DUKE, T and VIOVY, JL (1994) THEORY OF DNA ELECTROPHORESIS IN PHYSICAL GELS AND ENTANGLED POLYMER-SOLUTIONS. PHYS REV E , 49 (3) 2408 - 2416.
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A scaling theory is presented for the electrophoretic mobility of DNA in sieving media that form dynamically evolving meshworks, such as physical gels and solutions of entangled polymers. In such media, the topological constraints on the DNA's motion are perpetually changing as cross links break and rejoin or as the polymers diffuse. It is shown that if the rate of constraint release falls within a certain range (which depends on the field strength), fractionation can be extended to higher molecular weights than would be feasible using a permanent gel of equivalent pore size. This improvement is a consequence of the disruptive effect that constraint release has on the mechanism of molecular orientation. Numerical simulations support the predictions of the theory. The possibility of realizing such a system in practice, with the aim of improving on current electrophoresis methods, is commented upon. It is suggested that semidilute polymer solutions may be a versatile medium for the rapid separation of long single-stranded DNA molecules, and the particular quality of solution required is identified.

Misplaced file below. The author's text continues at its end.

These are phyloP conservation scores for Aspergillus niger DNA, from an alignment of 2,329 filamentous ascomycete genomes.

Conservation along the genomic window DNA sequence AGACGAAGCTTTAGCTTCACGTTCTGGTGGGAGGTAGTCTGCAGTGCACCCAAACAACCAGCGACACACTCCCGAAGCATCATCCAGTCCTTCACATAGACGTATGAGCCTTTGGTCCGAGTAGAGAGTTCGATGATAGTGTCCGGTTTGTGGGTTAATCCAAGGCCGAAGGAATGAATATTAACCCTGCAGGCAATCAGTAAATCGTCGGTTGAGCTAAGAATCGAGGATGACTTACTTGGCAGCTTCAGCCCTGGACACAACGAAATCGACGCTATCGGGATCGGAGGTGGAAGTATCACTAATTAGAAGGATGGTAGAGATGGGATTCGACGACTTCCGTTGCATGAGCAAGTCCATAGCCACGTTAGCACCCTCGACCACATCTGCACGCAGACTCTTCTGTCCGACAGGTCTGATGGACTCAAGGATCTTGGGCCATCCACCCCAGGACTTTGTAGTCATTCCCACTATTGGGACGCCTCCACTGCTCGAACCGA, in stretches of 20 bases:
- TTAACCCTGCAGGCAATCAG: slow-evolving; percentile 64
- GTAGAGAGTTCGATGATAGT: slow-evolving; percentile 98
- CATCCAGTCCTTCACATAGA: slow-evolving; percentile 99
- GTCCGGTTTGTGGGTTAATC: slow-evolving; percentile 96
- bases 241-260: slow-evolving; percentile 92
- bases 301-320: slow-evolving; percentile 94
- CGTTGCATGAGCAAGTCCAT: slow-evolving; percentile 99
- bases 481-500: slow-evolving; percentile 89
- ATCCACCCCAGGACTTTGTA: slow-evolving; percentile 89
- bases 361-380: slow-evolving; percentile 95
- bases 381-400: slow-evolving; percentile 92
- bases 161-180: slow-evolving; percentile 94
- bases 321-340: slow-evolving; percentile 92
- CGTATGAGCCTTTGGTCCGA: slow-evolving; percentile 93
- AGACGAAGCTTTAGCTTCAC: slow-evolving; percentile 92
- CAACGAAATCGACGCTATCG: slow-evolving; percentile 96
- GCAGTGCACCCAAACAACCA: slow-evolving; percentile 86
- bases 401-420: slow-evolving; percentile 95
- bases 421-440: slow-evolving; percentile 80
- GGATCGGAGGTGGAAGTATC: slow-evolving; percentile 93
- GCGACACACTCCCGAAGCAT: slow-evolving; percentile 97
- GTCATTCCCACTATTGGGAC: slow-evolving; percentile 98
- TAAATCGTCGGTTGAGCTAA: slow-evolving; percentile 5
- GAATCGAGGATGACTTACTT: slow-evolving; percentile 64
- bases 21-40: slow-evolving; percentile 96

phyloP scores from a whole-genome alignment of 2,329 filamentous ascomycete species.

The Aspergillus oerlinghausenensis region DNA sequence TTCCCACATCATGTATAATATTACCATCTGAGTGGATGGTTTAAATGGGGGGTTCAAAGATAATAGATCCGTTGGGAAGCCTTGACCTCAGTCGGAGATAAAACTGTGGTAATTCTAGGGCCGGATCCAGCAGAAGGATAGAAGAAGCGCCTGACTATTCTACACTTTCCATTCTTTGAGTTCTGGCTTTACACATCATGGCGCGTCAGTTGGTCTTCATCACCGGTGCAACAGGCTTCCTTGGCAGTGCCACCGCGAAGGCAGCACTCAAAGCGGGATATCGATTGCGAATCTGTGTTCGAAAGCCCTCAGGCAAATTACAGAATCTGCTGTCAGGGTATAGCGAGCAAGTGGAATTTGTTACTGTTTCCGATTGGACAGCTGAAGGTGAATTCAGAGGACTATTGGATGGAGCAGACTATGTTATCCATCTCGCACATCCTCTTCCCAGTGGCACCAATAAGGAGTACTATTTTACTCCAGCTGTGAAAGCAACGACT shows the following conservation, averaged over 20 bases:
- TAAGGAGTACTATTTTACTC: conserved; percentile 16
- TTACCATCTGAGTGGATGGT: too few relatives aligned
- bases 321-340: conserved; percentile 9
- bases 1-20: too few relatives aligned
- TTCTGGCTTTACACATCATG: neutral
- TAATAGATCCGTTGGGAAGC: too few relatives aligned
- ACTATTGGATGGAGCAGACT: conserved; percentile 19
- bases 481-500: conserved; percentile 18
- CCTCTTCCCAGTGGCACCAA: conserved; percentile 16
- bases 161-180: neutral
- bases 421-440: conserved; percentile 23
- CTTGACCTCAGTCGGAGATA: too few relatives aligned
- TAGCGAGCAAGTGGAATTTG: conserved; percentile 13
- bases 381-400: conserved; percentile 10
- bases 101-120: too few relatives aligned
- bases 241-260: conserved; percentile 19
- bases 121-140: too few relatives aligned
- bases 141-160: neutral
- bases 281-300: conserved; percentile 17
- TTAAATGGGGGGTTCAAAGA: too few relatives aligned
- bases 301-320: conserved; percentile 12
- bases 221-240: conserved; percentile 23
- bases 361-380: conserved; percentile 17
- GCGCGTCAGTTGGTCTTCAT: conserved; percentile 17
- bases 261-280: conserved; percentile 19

|Title:||THEORY OF DNA ELECTROPHORESIS IN PHYSICAL GELS AND ENTANGLED POLYMER-SOLUTIONS|
|Keywords:||CAPILLARY ELECTROPHORESIS, POLYACRYLAMIDE, MOBILITY|
|UCL classification:||UCL > School of BEAMS > Faculty of Maths and Physical Sciences > Physics and Astronomy|
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